Pronunciation Issues With Hymnus Europae

By R. Seltza, in 'Pronunciation, Spelling and Listen to Latin', Mar 25, 2018.

  1. Godmy A Monkey

    • Civis Illustris
    Location:
    Bohemia
    I didn't want to speak about the lengths because it seems to me sometimes it's impossible to do them right in a song unless the lyrics are perfectly composed that the long vowels coincide with the long tones etc. (if not, breaking the vowel lengths can actually be harmonically/aesthetically a better solution than to keep them as they are). Otherwise, (if it's not a song) I'm quite sensitive when it comes to vowel lengths, but I'm quite benevolent when it comes to singing (like, I like the Latin songs by Enya).
    Last edited by Godmy, Aug 27, 2018
  2. Godmy A Monkey

    • Civis Illustris
    Location:
    Bohemia
    In Czech, e.g., it happens sometimes that the short vowels coincide with a long tone in a song and it must be sung long...
  3. Pacifica grammaticissima

    • Civis Illustris
    Location:
    Belgium
    Yeah, it seems like things sometimes want to be stretched a bit in music. For example, if a line ends in a (normally) short "a", it would often sound weird to me to end on a short "a" — it's like the last note usually wants to be stretched.
    Godmy likes this.
  4. Pacifica grammaticissima

    • Civis Illustris
    Location:
    Belgium
    For example, the "a" of vela in the end here (at about 2:15) lingers on a bit, but, whether I'm right or wrong, it wouldn't sound so good to me to end the song abruptly on a sharp, short "a".

  5. Hemo Rusticus The Lizard King

    • Civis Illustris
    Right, according to the Classical model. But to say they're not comparable on that grounds is to ignore the possibly that, as the language developed, those two sounds (i.e. the diphthong, which in any case was borrowed from Greek except in a few native words like 'heu' and 'seu'; and the disyllabic 'eu' in the pronoun) may have merged, however different their origin.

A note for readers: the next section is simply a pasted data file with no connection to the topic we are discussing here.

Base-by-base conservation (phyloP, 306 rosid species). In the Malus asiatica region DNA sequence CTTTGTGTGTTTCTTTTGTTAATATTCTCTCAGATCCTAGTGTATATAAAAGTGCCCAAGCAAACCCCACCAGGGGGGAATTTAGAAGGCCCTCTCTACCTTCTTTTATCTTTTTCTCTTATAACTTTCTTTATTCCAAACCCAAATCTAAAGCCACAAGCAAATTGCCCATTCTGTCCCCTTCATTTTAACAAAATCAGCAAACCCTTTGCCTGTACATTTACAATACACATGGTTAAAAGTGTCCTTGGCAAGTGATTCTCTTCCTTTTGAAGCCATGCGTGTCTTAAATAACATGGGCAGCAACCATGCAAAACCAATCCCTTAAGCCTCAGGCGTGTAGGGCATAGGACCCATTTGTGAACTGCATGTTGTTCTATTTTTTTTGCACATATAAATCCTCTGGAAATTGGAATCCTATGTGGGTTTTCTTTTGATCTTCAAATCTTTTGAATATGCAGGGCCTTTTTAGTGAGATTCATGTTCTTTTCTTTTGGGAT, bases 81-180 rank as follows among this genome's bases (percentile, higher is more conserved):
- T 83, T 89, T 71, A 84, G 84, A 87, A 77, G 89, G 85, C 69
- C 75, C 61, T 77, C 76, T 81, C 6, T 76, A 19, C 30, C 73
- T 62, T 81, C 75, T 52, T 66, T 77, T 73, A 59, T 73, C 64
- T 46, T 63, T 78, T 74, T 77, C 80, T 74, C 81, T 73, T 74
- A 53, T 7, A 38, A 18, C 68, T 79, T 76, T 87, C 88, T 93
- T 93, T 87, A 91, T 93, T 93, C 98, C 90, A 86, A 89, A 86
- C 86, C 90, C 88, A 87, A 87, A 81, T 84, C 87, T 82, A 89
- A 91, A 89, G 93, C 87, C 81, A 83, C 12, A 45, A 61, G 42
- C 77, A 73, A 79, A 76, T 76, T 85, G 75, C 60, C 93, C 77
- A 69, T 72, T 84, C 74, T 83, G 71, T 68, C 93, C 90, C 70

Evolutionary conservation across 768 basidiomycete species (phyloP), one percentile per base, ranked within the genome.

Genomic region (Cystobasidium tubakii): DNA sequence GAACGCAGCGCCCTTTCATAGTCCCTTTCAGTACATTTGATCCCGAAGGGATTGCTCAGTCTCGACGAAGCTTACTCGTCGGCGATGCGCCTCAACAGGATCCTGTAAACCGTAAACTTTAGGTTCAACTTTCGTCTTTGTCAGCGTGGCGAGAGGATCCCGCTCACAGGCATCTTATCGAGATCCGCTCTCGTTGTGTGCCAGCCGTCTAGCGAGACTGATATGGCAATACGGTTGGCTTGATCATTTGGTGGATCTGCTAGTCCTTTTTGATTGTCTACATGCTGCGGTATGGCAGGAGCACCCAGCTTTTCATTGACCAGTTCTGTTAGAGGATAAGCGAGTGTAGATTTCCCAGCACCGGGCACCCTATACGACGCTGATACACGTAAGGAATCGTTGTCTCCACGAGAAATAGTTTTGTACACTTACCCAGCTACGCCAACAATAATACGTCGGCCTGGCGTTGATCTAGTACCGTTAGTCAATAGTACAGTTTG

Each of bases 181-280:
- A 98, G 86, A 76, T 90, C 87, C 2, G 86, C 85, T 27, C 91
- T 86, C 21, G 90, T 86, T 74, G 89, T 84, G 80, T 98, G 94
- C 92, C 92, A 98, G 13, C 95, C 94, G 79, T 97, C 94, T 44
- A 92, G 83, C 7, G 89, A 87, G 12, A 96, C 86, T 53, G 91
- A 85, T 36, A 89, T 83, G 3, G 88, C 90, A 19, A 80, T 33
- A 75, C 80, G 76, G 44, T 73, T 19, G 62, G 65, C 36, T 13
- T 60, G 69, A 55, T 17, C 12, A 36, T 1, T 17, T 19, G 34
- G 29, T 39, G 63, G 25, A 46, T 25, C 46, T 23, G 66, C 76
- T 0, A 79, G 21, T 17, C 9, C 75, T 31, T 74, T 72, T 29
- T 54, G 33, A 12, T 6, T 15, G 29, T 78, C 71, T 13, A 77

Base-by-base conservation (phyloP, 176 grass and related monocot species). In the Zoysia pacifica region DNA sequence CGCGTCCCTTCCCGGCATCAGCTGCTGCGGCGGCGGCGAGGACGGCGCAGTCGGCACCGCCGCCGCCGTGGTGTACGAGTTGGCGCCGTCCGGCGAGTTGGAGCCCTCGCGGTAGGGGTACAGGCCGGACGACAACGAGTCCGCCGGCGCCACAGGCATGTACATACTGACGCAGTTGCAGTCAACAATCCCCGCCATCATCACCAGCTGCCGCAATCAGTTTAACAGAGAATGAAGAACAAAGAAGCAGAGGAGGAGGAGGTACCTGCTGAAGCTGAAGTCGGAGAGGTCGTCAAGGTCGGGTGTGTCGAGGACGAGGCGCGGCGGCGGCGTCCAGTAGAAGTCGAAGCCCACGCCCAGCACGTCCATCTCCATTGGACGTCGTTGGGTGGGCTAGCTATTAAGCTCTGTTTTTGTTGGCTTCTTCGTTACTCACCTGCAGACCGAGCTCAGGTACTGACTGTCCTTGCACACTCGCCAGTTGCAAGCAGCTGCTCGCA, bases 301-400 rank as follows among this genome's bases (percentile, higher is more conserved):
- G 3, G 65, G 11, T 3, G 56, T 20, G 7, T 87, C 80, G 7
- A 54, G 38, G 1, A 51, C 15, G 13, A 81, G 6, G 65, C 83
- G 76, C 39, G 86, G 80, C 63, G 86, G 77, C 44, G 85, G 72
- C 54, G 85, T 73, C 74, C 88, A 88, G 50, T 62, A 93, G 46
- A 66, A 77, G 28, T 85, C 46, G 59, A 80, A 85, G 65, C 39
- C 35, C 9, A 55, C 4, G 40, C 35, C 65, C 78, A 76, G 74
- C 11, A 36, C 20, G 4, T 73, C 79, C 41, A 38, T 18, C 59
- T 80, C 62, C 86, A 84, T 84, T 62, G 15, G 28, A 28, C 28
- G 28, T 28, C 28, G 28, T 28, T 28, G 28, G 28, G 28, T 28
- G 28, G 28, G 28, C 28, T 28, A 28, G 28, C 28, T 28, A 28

Suffice it to say that this song is neither in perfect accordance with the Classical (restored) model, nor uninfluenced by regionalism (which in this case is German).
  6. Bitmap Civis Illustris

    • Civis Illustris
    Location:
    Cygnea, Gena
    By the way, is there a sound file somewhere on this forum which gives an accurate pronunciation of the diphthong "eu" in words like Europa or Zeus?

    I actually can't really imagine what it sounds like and the closest example I can picture is something like the English pronunciation.




    I suppose eum also makes a bit of a difference in that the u was nasalised there, which might have helped to prevent any diphthongisation ... at least I can't recall any example from poetry where eum would have to be read as a single long syllable.
    Last edited by Bitmap, Aug 28, 2018
  7. Iáson Cívis Illústris

    • Civis Illustris

    Graphically, they're written the same, so that seems plausible enough for Medieval Latin; but as long as the language was learnt from native speakers, it seems a bit radical to suppose that a diphthong would turn into two separate vowels like that. Note that seu becomes Romanian sau, at any rate, which is still a diphthong; and eu becomes [ev] or [ef] in Modern Greek.
  8. Hemo Rusticus The Lizard King

    • Civis Illustris
    Does anyone know of a reliable reflex of eum in Romance? I mean, the pronoun is wasn't inherited at all by itself, I don't think, with ille taking its place. The closest I can get is S aquel or OI istesso, but neither is of any real use.

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